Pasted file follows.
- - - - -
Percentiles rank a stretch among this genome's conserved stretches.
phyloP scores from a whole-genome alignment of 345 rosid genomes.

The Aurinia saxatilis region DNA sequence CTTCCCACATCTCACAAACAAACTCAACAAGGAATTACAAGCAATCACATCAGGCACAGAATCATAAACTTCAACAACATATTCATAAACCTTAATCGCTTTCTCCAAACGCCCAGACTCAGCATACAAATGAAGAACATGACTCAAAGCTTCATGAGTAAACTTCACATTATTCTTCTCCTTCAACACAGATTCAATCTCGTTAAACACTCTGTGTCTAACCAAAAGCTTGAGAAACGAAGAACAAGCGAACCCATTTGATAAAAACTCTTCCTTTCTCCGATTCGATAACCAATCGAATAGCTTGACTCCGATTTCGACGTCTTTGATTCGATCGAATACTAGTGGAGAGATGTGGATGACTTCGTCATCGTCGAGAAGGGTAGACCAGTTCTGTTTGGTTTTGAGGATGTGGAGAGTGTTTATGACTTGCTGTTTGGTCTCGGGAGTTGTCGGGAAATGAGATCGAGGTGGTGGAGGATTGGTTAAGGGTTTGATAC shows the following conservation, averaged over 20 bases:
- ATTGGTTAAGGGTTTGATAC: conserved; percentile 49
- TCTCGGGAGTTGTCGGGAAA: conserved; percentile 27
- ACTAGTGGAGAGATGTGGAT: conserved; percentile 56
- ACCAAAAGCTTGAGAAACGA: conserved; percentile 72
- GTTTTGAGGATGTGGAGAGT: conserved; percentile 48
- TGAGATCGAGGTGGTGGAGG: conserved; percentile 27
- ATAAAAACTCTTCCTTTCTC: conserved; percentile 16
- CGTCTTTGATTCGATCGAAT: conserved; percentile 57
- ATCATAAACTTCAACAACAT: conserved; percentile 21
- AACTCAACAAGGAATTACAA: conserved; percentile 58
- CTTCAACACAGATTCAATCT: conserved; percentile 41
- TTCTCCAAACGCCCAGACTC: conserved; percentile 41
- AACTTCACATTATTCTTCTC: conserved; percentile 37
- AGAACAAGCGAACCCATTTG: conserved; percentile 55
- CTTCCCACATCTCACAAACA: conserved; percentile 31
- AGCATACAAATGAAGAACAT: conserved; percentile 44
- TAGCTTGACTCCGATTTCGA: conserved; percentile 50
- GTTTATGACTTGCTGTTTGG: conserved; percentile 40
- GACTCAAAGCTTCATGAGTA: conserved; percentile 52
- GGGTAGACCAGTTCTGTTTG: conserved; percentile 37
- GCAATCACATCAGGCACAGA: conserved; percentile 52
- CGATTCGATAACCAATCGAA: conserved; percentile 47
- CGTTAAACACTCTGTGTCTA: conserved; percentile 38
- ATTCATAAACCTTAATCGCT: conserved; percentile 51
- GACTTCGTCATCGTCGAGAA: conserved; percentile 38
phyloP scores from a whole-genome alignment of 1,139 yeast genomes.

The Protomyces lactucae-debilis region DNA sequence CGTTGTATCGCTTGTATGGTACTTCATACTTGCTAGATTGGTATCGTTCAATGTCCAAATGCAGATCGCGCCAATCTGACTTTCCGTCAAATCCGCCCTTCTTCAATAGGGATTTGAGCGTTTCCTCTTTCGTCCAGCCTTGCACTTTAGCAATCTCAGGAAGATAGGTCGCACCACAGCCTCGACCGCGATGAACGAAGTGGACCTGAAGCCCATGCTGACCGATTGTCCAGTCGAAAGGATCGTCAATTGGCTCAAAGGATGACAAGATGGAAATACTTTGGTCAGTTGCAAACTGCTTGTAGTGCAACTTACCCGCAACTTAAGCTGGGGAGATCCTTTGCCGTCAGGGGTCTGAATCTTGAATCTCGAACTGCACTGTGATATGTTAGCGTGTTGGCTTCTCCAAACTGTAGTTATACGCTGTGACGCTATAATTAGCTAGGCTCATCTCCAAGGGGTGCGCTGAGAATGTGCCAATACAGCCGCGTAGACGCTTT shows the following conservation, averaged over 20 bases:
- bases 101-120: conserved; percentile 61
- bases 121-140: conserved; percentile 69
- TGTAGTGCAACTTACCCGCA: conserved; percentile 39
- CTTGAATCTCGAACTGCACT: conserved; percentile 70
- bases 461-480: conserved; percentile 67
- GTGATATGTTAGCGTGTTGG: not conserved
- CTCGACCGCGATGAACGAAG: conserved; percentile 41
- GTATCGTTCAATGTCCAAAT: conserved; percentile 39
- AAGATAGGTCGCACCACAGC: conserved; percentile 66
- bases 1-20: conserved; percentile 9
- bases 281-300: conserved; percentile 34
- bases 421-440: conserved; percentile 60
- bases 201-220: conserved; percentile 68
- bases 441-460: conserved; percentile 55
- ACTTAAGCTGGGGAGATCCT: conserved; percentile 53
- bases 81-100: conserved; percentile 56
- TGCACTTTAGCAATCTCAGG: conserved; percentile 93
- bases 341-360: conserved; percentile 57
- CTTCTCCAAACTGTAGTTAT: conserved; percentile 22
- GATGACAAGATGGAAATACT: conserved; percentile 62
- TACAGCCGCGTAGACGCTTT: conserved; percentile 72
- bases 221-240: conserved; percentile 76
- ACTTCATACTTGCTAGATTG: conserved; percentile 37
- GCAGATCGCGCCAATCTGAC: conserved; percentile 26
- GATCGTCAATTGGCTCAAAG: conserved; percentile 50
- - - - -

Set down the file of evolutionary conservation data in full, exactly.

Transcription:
Percentiles rank a stretch among this genome's conserved stretches.
phyloP scores from a whole-genome alignment of 345 rosid genomes.

The Aurinia saxatilis region DNA sequence CTTCCCACATCTCACAAACAAACTCAACAAGGAATTACAAGCAATCACATCAGGCACAGAATCATAAACTTCAACAACATATTCATAAACCTTAATCGCTTTCTCCAAACGCCCAGACTCAGCATACAAATGAAGAACATGACTCAAAGCTTCATGAGTAAACTTCACATTATTCTTCTCCTTCAACACAGATTCAATCTCGTTAAACACTCTGTGTCTAACCAAAAGCTTGAGAAACGAAGAACAAGCGAACCCATTTGATAAAAACTCTTCCTTTCTCCGATTCGATAACCAATCGAATAGCTTGACTCCGATTTCGACGTCTTTGATTCGATCGAATACTAGTGGAGAGATGTGGATGACTTCGTCATCGTCGAGAAGGGTAGACCAGTTCTGTTTGGTTTTGAGGATGTGGAGAGTGTTTATGACTTGCTGTTTGGTCTCGGGAGTTGTCGGGAAATGAGATCGAGGTGGTGGAGGATTGGTTAAGGGTTTGATAC shows the following conservation, averaged over 20 bases:
- ATTGGTTAAGGGTTTGATAC: conserved; percentile 49
- TCTCGGGAGTTGTCGGGAAA: conserved; percentile 27
- ACTAGTGGAGAGATGTGGAT: conserved; percentile 56
- ACCAAAAGCTTGAGAAACGA: conserved; percentile 72
- GTTTTGAGGATGTGGAGAGT: conserved; percentile 48
- TGAGATCGAGGTGGTGGAGG: conserved; percentile 27
- ATAAAAACTCTTCCTTTCTC: conserved; percentile 16
- CGTCTTTGATTCGATCGAAT: conserved; percentile 57
- ATCATAAACTTCAACAACAT: conserved; percentile 21
- AACTCAACAAGGAATTACAA: conserved; percentile 58
- CTTCAACACAGATTCAATCT: conserved; percentile 41
- TTCTCCAAACGCCCAGACTC: conserved; percentile 41
- AACTTCACATTATTCTTCTC: conserved; percentile 37
- AGAACAAGCGAACCCATTTG: conserved; percentile 55
- CTTCCCACATCTCACAAACA: conserved; percentile 31
- AGCATACAAATGAAGAACAT: conserved; percentile 44
- TAGCTTGACTCCGATTTCGA: conserved; percentile 50
- GTTTATGACTTGCTGTTTGG: conserved; percentile 40
- GACTCAAAGCTTCATGAGTA: conserved; percentile 52
- GGGTAGACCAGTTCTGTTTG: conserved; percentile 37
- GCAATCACATCAGGCACAGA: conserved; percentile 52
- CGATTCGATAACCAATCGAA: conserved; percentile 47
- CGTTAAACACTCTGTGTCTA: conserved; percentile 38
- ATTCATAAACCTTAATCGCT: conserved; percentile 51
- GACTTCGTCATCGTCGAGAA: conserved; percentile 38
phyloP scores from a whole-genome alignment of 1,139 yeast genomes.

The Protomyces lactucae-debilis region DNA sequence CGTTGTATCGCTTGTATGGTACTTCATACTTGCTAGATTGGTATCGTTCAATGTCCAAATGCAGATCGCGCCAATCTGACTTTCCGTCAAATCCGCCCTTCTTCAATAGGGATTTGAGCGTTTCCTCTTTCGTCCAGCCTTGCACTTTAGCAATCTCAGGAAGATAGGTCGCACCACAGCCTCGACCGCGATGAACGAAGTGGACCTGAAGCCCATGCTGACCGATTGTCCAGTCGAAAGGATCGTCAATTGGCTCAAAGGATGACAAGATGGAAATACTTTGGTCAGTTGCAAACTGCTTGTAGTGCAACTTACCCGCAACTTAAGCTGGGGAGATCCTTTGCCGTCAGGGGTCTGAATCTTGAATCTCGAACTGCACTGTGATATGTTAGCGTGTTGGCTTCTCCAAACTGTAGTTATACGCTGTGACGCTATAATTAGCTAGGCTCATCTCCAAGGGGTGCGCTGAGAATGTGCCAATACAGCCGCGTAGACGCTTT shows the following conservation, averaged over 20 bases:
- bases 101-120: conserved; percentile 61
- bases 121-140: conserved; percentile 69
- TGTAGTGCAACTTACCCGCA: conserved; percentile 39
- CTTGAATCTCGAACTGCACT: conserved; percentile 70
- bases 461-480: conserved; percentile 67
- GTGATATGTTAGCGTGTTGG: not conserved
- CTCGACCGCGATGAACGAAG: conserved; percentile 41
- GTATCGTTCAATGTCCAAAT: conserved; percentile 39
- AAGATAGGTCGCACCACAGC: conserved; percentile 66
- bases 1-20: conserved; percentile 9
- bases 281-300: conserved; percentile 34
- bases 421-440: conserved; percentile 60
- bases 201-220: conserved; percentile 68
- bases 441-460: conserved; percentile 55
- ACTTAAGCTGGGGAGATCCT: conserved; percentile 53
- bases 81-100: conserved; percentile 56
- TGCACTTTAGCAATCTCAGG: conserved; percentile 93
- bases 341-360: conserved; percentile 57
- CTTCTCCAAACTGTAGTTAT: conserved; percentile 22
- GATGACAAGATGGAAATACT: conserved; percentile 62
- TACAGCCGCGTAGACGCTTT: conserved; percentile 72
- bases 221-240: conserved; percentile 76
- ACTTCATACTTGCTAGATTG: conserved; percentile 37
- GCAGATCGCGCCAATCTGAC: conserved; percentile 26
- GATCGTCAATTGGCTCAAAG: conserved; percentile 50